Fowler: Texas coach Royal provided red-letter day

sfowler@charlotteobserver.comNovember 8, 2012 

Obit Darrell Royal Football

FILE - In this Nov. 16, 1963, file photo, Texas head coach Darrell Royal is all smiles as he laces his shoe in the Texas dressing room after his Longhorns defeated Texas Christian University 17-0 in Austin, Texas Royal, who won two national championships and turned the Longhorns program into a national power, died early Wednesday, Nov. 7, 2012, at age 88 of complications from cardiovascular disease, school spokesman Bill Little said. Royal also had suffered from Alzheimer's disease. (AP Photo/Ted Powers, FIle)


Legendary Texas football coach Darrell Royal died Wednesday at age 88, which reminds me of a story.

When I was seven years old, I was a huge Longhorns football fan. Everyone was where I lived back then, my birthplace of Austin, Texas. Royal, by then, had won three collegiate national championships (in 1963, 1969 and 1970) at Texas and was, as you might expect, a virtual king in Austin.

Anyway, I wrote Royal a fan letter in 1971. I can’t remember much about it, except that it included a couple of illustrations of Longhorns scoring touchdowns and maybe a play-calling suggestion or two (yes, I was trying to tell football coaches what to do back then, too).

And Royal wrote back.

I wish I had saved the letter, but I still have the memory. He had signed his letter, I do remember that. It had my name at the top. He thanked me for my support of Texas football and my drawings (there was no mention of the play calling, however).

It’s very possible a secretary had a standard letter to send out in such cases and put them in front of Royal by the dozens to sign every day. But however it happened to get into my mailbox, it was powerful.

Those sorts of things too often get lost in athletics these days: the power of a letter, or an autograph or a player or coach taking a few moments to speak with someone who idolizes him, especially if that person is a child. But if you ever had a moment like that yourself, I bet you still remember it.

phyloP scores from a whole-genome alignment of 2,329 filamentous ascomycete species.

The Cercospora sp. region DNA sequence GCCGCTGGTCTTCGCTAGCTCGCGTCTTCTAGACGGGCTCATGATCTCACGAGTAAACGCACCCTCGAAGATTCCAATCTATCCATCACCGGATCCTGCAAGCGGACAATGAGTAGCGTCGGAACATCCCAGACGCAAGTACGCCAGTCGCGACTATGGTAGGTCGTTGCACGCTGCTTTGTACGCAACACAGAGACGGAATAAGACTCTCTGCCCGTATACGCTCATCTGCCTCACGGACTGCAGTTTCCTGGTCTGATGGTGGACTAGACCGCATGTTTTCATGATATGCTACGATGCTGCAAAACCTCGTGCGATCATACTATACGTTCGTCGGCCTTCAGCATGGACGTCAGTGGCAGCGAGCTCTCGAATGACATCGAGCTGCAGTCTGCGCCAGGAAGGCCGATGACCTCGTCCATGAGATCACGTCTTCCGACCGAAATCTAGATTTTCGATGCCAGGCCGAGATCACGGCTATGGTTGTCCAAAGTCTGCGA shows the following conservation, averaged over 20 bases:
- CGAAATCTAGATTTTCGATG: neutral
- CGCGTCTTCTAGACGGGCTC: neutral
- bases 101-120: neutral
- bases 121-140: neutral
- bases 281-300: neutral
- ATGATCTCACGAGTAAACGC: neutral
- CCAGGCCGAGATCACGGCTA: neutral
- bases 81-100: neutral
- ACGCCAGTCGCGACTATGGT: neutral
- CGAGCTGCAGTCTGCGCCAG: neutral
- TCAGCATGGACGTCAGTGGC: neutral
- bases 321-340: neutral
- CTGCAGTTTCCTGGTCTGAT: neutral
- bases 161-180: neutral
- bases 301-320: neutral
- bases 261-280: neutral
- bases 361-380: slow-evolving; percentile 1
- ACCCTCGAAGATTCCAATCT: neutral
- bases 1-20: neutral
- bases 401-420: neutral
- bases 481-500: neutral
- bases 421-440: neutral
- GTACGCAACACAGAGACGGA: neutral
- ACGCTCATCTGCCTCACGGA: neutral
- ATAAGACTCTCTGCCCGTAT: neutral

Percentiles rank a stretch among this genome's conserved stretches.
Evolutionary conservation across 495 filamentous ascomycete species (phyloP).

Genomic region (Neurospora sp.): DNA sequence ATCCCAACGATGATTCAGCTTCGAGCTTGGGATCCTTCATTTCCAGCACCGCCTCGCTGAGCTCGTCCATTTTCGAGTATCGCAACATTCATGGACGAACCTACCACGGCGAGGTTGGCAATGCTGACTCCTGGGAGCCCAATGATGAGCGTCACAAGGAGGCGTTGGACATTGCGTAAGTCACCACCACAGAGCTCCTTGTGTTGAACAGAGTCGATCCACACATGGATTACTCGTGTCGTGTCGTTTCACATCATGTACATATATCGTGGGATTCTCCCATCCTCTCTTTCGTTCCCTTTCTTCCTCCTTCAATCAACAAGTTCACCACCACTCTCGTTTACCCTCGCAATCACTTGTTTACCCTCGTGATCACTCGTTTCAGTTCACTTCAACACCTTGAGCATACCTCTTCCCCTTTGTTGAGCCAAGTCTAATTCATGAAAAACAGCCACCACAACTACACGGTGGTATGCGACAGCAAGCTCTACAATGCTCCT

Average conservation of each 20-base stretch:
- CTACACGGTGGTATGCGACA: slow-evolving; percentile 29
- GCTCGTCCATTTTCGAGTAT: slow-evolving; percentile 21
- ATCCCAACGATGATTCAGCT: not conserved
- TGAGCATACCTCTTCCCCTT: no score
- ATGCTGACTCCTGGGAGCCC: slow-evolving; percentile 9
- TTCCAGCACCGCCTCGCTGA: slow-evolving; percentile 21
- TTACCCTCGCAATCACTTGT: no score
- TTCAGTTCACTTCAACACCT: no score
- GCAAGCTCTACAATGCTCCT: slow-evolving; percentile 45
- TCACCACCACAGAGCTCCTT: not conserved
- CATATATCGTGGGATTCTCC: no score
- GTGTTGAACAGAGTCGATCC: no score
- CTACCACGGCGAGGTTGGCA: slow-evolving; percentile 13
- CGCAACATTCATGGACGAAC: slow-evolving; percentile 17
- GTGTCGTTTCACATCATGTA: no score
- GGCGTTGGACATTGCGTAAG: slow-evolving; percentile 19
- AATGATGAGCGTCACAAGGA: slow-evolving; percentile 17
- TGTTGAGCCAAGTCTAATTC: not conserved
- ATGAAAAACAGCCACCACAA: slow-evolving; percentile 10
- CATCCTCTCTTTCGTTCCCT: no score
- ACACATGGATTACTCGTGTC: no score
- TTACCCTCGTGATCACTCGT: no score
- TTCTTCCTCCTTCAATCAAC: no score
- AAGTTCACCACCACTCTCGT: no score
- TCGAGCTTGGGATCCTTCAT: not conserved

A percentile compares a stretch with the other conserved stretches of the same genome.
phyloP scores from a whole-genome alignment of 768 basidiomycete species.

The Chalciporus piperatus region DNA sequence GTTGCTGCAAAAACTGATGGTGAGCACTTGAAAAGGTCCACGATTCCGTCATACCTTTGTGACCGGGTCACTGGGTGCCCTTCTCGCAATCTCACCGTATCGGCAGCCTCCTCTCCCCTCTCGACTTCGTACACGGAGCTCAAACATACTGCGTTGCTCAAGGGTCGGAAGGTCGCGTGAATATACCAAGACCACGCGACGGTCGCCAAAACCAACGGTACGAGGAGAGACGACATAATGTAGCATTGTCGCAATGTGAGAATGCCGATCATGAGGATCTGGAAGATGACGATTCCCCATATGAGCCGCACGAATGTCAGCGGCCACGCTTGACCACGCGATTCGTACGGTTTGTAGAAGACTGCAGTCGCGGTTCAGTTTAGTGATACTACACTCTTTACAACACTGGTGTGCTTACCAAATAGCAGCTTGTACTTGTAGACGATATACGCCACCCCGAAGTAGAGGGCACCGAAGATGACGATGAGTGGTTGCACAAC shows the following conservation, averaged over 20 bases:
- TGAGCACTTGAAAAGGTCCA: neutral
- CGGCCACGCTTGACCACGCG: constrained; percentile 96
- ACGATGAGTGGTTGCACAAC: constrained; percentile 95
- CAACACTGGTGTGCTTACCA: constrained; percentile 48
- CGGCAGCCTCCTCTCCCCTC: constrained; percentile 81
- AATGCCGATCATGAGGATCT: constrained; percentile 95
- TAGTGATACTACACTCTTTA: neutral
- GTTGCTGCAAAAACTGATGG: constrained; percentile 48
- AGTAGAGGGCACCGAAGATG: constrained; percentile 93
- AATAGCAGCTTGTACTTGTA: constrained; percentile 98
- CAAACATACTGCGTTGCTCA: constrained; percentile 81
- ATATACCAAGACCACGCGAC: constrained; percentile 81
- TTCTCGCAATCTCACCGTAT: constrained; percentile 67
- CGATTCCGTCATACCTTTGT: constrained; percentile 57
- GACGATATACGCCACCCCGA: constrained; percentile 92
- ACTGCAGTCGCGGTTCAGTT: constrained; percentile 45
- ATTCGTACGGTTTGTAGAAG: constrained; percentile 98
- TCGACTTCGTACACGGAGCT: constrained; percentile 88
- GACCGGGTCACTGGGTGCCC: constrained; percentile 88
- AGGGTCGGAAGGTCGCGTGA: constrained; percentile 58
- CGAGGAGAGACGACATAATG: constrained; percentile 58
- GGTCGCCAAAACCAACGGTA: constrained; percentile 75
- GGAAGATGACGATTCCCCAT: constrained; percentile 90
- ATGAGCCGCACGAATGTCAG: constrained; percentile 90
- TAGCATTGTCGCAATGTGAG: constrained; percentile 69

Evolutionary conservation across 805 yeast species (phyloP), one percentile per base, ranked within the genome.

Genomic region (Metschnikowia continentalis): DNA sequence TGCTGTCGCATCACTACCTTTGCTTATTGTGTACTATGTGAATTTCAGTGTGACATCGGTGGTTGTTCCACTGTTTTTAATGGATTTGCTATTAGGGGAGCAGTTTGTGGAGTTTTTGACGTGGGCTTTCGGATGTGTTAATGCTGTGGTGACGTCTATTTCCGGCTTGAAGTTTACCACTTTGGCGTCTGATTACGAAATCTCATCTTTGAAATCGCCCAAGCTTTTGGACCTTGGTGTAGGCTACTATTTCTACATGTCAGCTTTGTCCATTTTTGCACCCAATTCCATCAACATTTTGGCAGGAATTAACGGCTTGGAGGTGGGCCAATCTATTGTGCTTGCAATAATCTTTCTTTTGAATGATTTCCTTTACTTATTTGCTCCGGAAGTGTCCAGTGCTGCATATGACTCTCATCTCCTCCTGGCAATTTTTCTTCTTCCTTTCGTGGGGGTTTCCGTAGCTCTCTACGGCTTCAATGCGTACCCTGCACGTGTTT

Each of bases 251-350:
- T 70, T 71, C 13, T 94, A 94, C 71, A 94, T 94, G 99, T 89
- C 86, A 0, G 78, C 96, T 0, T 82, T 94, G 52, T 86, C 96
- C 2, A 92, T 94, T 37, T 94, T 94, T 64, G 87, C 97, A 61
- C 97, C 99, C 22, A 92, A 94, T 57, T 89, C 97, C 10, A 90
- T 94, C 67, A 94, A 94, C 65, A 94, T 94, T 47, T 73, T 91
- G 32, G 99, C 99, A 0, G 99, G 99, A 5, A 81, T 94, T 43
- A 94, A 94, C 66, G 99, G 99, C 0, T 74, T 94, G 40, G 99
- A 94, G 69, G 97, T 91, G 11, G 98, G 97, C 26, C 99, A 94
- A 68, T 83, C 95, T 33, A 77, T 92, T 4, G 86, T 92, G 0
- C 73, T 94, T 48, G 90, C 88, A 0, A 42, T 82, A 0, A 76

I wasn’t a big letter writer at age seven – I think I only wrote two to sports figures. But the other one was answered too, a few months later. I’ve told this story before, in a column from 10 years ago, but indulge me.

In 1972, I was also a big fan of the L.A. Lakers. After the season ended, I wrote a letter to the coach of the 1971-72 Lakers’ NBA championship team – Bill Sharman.

Although I hadn’t asked for any autographs in that letter 30 years ago, Sharman had written back and enclosed a sheet with all of the team’s signatures – Wilt Chamberlain, Jerry West and Gail Goodrich among them.

I loved that sheet of paper and stuck it on my bulletin board with red thumbtacks. But a few years later, I lost it.

Fast-forward thirty years. Sharman’s son-in-law in Florida somehow saw my 2002 column about my original letter to the coach. He told Sharman about it.

Sharman, who is now 86 years old and at that time was 76, dug through his files. He found a picture of that 1971-72 team and signed it. He found a copy of that original set of team autographs, which he Xeroxed for me.

Then Sharman stuffed all that in an envelope and sent it to me at the newspaper along with a note that concluded, “Thanks for bringing back some very nice, exciting memories!”

I still have that one.

And I still have the memory of Darrell Royal, too – who originated the wishbone, disdained the forward pass and once made the day of a 7-year-old boy.

Scott Fowler:; Twitter: @Scott_Fowler

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